Addressing government and industry representatives in New York the Kimberley Process Civil Society Coalition questioned the often-hailed contribution of the KP to preventing conflict and promoting development.
A conflict prevention tool?
During events organized around the adoption of the UN Resolution in New York, CSC representative from Zimbabwe, Mukasiri Sibanda, pressed the Process to stop the obstinate self-praise and finally face its long-known weaknesses.
The UN Resolution presents the Kimberley Process as “an effective multilateral tool for conflict prevention”, “but when has the Kimberley Process actually prevented any conflict from emerging?” questioned Sibanda.
“The Kimberley Process does not have the means at its disposal to act promptly upon early warning signs of wide-scale violence, let alone to stop it from escalating. It is an indolent organ with embargoes as its sole response to react after the damage is already done.
“Even worse, ‘damage’ in Kimberley Process terms refers solely to situations where diamonds finance rebels that fight governments.
The Kimberley Process turns a blind eye to all other forms of violence such as human rights abuses, torture, inhumane or degrading treatment, environmental degradation and economic crimes.”
“We therefore find it extremely disappointing that a 3-year reform cycle, which ended during last year’s New Delhi Plenary meeting, again failed to bring consensus on updating the Kimberley Processs obsolete conflict diamond definition”, adds Shamiso Mtisi, Zimbabwe-based coordinator of the Kimberley Process CSC.
Promoting sustainable development?
What about the repeated claims that the Kimberley Process actively promotes sustainable development?
“In many countries’ diamonds do indeed create jobs and contribute to economic advancement, but their development potential is far from fully realized. And this said, where is the contribution of the Kimberley Process to this? How are the massive resources engulfed by the endless gatherings of hundreds of country and industry representatives across the globe benefiting local communities?” questioned Mukasiri Sibanda.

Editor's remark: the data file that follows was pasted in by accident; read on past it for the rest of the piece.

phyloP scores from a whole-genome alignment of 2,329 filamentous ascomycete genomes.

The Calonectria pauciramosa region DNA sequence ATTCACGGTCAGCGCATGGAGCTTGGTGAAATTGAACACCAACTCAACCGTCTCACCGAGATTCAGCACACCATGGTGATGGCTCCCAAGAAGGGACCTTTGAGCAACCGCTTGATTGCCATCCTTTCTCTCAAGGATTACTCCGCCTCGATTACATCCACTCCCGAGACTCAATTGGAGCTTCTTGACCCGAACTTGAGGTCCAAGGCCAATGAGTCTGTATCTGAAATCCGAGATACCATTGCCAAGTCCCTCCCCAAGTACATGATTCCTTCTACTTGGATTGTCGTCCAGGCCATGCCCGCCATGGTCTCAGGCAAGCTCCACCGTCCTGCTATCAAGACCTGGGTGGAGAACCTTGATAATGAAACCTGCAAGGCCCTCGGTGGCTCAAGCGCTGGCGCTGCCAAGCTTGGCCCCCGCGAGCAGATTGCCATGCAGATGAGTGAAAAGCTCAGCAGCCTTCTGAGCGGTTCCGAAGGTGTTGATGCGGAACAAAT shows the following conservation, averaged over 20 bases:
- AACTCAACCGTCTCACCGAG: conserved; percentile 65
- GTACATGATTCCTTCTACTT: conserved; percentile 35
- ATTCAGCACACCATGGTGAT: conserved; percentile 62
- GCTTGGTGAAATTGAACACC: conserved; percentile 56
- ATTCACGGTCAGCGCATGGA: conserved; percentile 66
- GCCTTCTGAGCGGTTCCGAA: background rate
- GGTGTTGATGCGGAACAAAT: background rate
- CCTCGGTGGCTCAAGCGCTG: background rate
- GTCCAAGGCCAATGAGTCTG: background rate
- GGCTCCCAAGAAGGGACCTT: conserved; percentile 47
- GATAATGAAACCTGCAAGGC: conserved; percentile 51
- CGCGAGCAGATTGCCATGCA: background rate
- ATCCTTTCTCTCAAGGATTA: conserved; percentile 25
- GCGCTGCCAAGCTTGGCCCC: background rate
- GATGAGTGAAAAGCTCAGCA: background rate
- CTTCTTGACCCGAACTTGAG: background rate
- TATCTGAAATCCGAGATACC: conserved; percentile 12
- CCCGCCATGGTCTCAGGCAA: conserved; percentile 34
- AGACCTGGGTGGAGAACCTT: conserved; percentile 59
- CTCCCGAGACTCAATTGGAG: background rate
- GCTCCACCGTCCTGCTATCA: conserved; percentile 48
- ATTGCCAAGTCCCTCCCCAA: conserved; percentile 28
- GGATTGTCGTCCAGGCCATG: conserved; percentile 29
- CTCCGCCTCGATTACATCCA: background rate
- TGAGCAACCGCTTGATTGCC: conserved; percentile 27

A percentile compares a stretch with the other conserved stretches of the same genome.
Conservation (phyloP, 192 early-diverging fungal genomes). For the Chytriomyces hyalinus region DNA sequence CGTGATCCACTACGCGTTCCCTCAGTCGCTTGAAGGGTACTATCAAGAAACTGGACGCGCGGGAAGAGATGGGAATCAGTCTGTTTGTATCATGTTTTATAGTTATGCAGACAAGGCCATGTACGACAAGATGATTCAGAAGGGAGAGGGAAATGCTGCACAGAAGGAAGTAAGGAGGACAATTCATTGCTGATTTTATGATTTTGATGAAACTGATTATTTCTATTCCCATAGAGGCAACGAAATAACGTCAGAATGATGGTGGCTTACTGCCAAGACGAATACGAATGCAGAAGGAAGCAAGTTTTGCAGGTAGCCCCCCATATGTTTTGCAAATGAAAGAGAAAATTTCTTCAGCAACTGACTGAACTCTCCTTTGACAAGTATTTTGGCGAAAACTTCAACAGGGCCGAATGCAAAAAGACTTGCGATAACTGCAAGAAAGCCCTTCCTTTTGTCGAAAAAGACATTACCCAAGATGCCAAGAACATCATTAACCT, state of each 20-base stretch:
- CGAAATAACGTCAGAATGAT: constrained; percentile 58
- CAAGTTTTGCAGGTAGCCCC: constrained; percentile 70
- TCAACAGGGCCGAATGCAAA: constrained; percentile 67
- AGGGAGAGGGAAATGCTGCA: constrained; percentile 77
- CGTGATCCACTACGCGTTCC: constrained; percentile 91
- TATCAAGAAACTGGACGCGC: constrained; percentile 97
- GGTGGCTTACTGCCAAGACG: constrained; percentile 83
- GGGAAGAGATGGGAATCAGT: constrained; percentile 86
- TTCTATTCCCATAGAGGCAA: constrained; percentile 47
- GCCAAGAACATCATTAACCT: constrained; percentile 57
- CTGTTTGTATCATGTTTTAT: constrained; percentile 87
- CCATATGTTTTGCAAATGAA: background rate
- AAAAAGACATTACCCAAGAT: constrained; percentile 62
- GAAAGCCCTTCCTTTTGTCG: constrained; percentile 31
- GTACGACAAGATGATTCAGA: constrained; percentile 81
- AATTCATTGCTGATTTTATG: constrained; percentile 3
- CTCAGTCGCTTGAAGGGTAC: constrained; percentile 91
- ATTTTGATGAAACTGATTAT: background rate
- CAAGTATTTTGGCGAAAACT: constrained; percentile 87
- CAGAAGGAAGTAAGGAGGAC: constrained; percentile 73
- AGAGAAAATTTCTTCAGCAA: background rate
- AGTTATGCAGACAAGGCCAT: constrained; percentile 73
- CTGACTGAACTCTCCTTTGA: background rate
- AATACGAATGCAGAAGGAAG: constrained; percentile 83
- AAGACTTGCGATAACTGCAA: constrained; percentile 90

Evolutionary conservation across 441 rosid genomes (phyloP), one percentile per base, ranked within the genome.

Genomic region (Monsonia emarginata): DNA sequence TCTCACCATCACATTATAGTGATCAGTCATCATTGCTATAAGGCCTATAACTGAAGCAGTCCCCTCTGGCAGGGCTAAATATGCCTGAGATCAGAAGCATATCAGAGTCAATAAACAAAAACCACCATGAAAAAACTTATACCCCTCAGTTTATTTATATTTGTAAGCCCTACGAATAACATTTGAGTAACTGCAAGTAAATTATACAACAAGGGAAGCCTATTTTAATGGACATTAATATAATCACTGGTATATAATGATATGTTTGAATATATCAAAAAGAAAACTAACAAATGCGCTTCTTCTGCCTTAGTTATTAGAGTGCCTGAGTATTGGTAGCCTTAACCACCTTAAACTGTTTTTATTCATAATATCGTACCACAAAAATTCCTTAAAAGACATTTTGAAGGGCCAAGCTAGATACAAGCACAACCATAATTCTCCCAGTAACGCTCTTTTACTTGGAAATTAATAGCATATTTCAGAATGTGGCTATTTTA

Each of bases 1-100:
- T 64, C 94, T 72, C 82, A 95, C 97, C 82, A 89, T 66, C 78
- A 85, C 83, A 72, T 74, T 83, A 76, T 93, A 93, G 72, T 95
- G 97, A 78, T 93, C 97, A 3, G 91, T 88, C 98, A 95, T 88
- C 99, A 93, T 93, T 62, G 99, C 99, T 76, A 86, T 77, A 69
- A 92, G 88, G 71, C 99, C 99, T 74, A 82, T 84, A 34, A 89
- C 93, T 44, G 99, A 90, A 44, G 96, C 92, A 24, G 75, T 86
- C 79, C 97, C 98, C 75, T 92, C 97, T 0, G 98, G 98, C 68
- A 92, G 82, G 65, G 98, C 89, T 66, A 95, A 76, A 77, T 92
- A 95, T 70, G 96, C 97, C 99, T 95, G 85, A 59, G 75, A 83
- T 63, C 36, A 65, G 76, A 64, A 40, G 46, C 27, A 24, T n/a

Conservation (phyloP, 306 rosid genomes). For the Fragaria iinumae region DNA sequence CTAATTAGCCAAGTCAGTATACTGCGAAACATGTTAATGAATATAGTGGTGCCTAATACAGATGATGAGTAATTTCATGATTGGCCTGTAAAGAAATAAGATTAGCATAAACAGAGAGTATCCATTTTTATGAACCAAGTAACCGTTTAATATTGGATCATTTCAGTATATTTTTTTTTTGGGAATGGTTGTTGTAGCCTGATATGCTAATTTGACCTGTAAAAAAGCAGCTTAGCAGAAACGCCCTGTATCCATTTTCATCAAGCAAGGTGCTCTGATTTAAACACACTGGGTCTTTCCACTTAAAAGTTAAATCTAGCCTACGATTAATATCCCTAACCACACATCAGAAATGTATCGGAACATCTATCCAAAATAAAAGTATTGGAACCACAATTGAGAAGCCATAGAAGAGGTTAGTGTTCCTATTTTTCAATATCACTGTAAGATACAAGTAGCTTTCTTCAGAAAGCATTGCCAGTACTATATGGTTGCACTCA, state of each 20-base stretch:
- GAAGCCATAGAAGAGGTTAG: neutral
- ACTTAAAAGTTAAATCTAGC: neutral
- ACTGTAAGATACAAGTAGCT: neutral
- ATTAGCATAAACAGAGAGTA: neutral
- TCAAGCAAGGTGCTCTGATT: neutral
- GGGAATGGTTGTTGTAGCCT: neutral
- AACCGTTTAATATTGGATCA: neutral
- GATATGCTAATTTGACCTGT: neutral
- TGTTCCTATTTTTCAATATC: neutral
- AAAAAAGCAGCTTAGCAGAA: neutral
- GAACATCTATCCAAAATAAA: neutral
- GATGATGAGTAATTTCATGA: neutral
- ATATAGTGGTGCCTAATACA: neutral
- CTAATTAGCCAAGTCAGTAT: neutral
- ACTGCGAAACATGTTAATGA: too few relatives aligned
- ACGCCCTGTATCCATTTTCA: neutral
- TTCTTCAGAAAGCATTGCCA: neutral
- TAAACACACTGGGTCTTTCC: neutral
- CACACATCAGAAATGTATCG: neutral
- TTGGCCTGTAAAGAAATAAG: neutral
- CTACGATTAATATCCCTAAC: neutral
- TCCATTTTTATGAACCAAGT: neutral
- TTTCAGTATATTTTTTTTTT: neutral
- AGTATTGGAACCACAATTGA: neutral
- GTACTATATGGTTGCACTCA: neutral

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“We should ask local communities, but where are they? They are, literally and metaphorically, far away from these gatherings. When we mention the Kimberley Process to the communities we engage with, we mostly get a blank stare.
“Those who have heard of it, typically do not associate a lot of good with the mechanism. Is it not emblematic that, at grassroots level, the scheme is most known in countries that have lived through a Kimberley Process embargo? Communities know the Kimberley Process for its sanctions, not for its benefits.”
A huge unexploited potential
“There is a huge unexploited potential within the Process, which brings together all countries involved in the diamond sector with industry and civil society.
“This unique position makes it best placed to develop a diamond governance mechanism that genuinely prevents conflict and promotes development,” explains Hans Merket, researcher for Belgian-based Process CSC member IPIS.
“Unfortunately, we note that time and energy within the Process are predominantly wasted on procedural navel-gazing with no relevance whatsoever for communities impacted by diamond mining.”
“Civil society participation is essential within the Process and the Civil Society Coalition has from the outset been advocating for change to the benefit of communities affected by diamond mining.
“The failed reform cycle shows a lack of commitment by the Process to maximize the benefits of diamond mining and trading, and to minimize the harms.
“As the civil society coalition, we can no longer justify our engagement in this insular logic, which is so far out of touch of the realities and needs of our constituencies,” stresses Shamiso Mtisi.
The coalition has decided to increasingly work through other international initiatives, as well as at the national and the regional level, with a focus on three themes: redistribution of diamond mining benefits, reduction of violence and the protection of land rights of local communities.
“We will not be confined by the Process’s many limitations in continuing our mission of defending the rights of communities affected by diamond mining operations.”